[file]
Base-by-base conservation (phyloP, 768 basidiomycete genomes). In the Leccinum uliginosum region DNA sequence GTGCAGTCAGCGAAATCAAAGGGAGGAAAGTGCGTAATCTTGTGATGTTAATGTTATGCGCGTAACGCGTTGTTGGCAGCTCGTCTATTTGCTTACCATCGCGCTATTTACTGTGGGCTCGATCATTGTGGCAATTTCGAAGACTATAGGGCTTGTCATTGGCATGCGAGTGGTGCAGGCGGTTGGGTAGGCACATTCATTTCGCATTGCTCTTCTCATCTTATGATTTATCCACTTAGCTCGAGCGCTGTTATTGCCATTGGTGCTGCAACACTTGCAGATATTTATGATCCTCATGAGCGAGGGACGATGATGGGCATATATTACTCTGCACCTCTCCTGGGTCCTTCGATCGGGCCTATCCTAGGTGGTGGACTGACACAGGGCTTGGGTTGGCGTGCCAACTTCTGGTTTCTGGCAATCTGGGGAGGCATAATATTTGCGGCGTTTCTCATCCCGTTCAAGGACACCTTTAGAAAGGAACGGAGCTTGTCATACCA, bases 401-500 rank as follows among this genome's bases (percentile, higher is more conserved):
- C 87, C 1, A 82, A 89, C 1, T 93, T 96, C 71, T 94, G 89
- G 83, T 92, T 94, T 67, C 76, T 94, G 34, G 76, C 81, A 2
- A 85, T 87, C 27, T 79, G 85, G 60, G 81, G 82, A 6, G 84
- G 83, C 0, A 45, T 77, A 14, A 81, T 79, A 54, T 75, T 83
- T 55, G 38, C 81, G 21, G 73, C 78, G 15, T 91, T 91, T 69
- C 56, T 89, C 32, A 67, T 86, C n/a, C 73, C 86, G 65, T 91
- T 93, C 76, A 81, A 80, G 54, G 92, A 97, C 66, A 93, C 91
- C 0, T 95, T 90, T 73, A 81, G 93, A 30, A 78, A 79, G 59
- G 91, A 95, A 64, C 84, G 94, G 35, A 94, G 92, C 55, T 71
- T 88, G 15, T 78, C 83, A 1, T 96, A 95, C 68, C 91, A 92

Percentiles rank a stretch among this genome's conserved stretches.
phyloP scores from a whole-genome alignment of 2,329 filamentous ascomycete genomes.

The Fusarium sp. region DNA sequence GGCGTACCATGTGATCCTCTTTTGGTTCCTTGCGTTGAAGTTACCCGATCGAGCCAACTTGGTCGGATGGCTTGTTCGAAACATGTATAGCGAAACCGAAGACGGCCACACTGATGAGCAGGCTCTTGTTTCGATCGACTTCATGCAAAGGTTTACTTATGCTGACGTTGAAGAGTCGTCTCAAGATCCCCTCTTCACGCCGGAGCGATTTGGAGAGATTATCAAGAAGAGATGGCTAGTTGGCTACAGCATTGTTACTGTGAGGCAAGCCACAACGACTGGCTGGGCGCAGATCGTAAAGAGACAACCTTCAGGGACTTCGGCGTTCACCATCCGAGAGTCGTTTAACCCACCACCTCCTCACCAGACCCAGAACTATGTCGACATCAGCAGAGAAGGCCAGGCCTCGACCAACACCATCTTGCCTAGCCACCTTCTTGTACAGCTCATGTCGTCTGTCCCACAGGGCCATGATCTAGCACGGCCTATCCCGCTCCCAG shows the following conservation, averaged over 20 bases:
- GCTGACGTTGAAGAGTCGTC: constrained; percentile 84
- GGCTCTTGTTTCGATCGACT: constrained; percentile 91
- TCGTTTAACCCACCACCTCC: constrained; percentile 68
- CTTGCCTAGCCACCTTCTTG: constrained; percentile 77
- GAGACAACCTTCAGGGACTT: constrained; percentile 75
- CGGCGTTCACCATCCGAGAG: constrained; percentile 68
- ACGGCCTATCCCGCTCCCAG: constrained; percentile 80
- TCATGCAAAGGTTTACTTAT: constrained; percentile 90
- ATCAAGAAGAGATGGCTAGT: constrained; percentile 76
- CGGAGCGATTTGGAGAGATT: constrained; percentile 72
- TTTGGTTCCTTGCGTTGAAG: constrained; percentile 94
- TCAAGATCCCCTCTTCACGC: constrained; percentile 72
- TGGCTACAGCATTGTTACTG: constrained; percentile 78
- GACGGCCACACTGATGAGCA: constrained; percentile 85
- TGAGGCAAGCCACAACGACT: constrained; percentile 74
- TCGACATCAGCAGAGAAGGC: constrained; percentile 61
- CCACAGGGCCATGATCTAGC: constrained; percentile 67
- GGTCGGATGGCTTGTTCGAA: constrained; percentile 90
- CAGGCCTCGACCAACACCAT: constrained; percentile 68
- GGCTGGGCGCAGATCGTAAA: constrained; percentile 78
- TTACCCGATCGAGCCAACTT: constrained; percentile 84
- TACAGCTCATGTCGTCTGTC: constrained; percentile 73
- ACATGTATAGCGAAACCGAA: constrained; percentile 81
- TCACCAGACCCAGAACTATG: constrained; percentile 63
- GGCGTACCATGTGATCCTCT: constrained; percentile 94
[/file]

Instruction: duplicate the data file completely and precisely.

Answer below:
Base-by-base conservation (phyloP, 768 basidiomycete genomes). In the Leccinum uliginosum region DNA sequence GTGCAGTCAGCGAAATCAAAGGGAGGAAAGTGCGTAATCTTGTGATGTTAATGTTATGCGCGTAACGCGTTGTTGGCAGCTCGTCTATTTGCTTACCATCGCGCTATTTACTGTGGGCTCGATCATTGTGGCAATTTCGAAGACTATAGGGCTTGTCATTGGCATGCGAGTGGTGCAGGCGGTTGGGTAGGCACATTCATTTCGCATTGCTCTTCTCATCTTATGATTTATCCACTTAGCTCGAGCGCTGTTATTGCCATTGGTGCTGCAACACTTGCAGATATTTATGATCCTCATGAGCGAGGGACGATGATGGGCATATATTACTCTGCACCTCTCCTGGGTCCTTCGATCGGGCCTATCCTAGGTGGTGGACTGACACAGGGCTTGGGTTGGCGTGCCAACTTCTGGTTTCTGGCAATCTGGGGAGGCATAATATTTGCGGCGTTTCTCATCCCGTTCAAGGACACCTTTAGAAAGGAACGGAGCTTGTCATACCA, bases 401-500 rank as follows among this genome's bases (percentile, higher is more conserved):
- C 87, C 1, A 82, A 89, C 1, T 93, T 96, C 71, T 94, G 89
- G 83, T 92, T 94, T 67, C 76, T 94, G 34, G 76, C 81, A 2
- A 85, T 87, C 27, T 79, G 85, G 60, G 81, G 82, A 6, G 84
- G 83, C 0, A 45, T 77, A 14, A 81, T 79, A 54, T 75, T 83
- T 55, G 38, C 81, G 21, G 73, C 78, G 15, T 91, T 91, T 69
- C 56, T 89, C 32, A 67, T 86, C n/a, C 73, C 86, G 65, T 91
- T 93, C 76, A 81, A 80, G 54, G 92, A 97, C 66, A 93, C 91
- C 0, T 95, T 90, T 73, A 81, G 93, A 30, A 78, A 79, G 59
- G 91, A 95, A 64, C 84, G 94, G 35, A 94, G 92, C 55, T 71
- T 88, G 15, T 78, C 83, A 1, T 96, A 95, C 68, C 91, A 92

Percentiles rank a stretch among this genome's conserved stretches.
phyloP scores from a whole-genome alignment of 2,329 filamentous ascomycete genomes.

The Fusarium sp. region DNA sequence GGCGTACCATGTGATCCTCTTTTGGTTCCTTGCGTTGAAGTTACCCGATCGAGCCAACTTGGTCGGATGGCTTGTTCGAAACATGTATAGCGAAACCGAAGACGGCCACACTGATGAGCAGGCTCTTGTTTCGATCGACTTCATGCAAAGGTTTACTTATGCTGACGTTGAAGAGTCGTCTCAAGATCCCCTCTTCACGCCGGAGCGATTTGGAGAGATTATCAAGAAGAGATGGCTAGTTGGCTACAGCATTGTTACTGTGAGGCAAGCCACAACGACTGGCTGGGCGCAGATCGTAAAGAGACAACCTTCAGGGACTTCGGCGTTCACCATCCGAGAGTCGTTTAACCCACCACCTCCTCACCAGACCCAGAACTATGTCGACATCAGCAGAGAAGGCCAGGCCTCGACCAACACCATCTTGCCTAGCCACCTTCTTGTACAGCTCATGTCGTCTGTCCCACAGGGCCATGATCTAGCACGGCCTATCCCGCTCCCAG shows the following conservation, averaged over 20 bases:
- GCTGACGTTGAAGAGTCGTC: constrained; percentile 84
- GGCTCTTGTTTCGATCGACT: constrained; percentile 91
- TCGTTTAACCCACCACCTCC: constrained; percentile 68
- CTTGCCTAGCCACCTTCTTG: constrained; percentile 77
- GAGACAACCTTCAGGGACTT: constrained; percentile 75
- CGGCGTTCACCATCCGAGAG: constrained; percentile 68
- ACGGCCTATCCCGCTCCCAG: constrained; percentile 80
- TCATGCAAAGGTTTACTTAT: constrained; percentile 90
- ATCAAGAAGAGATGGCTAGT: constrained; percentile 76
- CGGAGCGATTTGGAGAGATT: constrained; percentile 72
- TTTGGTTCCTTGCGTTGAAG: constrained; percentile 94
- TCAAGATCCCCTCTTCACGC: constrained; percentile 72
- TGGCTACAGCATTGTTACTG: constrained; percentile 78
- GACGGCCACACTGATGAGCA: constrained; percentile 85
- TGAGGCAAGCCACAACGACT: constrained; percentile 74
- TCGACATCAGCAGAGAAGGC: constrained; percentile 61
- CCACAGGGCCATGATCTAGC: constrained; percentile 67
- GGTCGGATGGCTTGTTCGAA: constrained; percentile 90
- CAGGCCTCGACCAACACCAT: constrained; percentile 68
- GGCTGGGCGCAGATCGTAAA: constrained; percentile 78
- TTACCCGATCGAGCCAACTT: constrained; percentile 84
- TACAGCTCATGTCGTCTGTC: constrained; percentile 73
- ACATGTATAGCGAAACCGAA: constrained; percentile 81
- TCACCAGACCCAGAACTATG: constrained; percentile 63
- GGCGTACCATGTGATCCTCT: constrained; percentile 94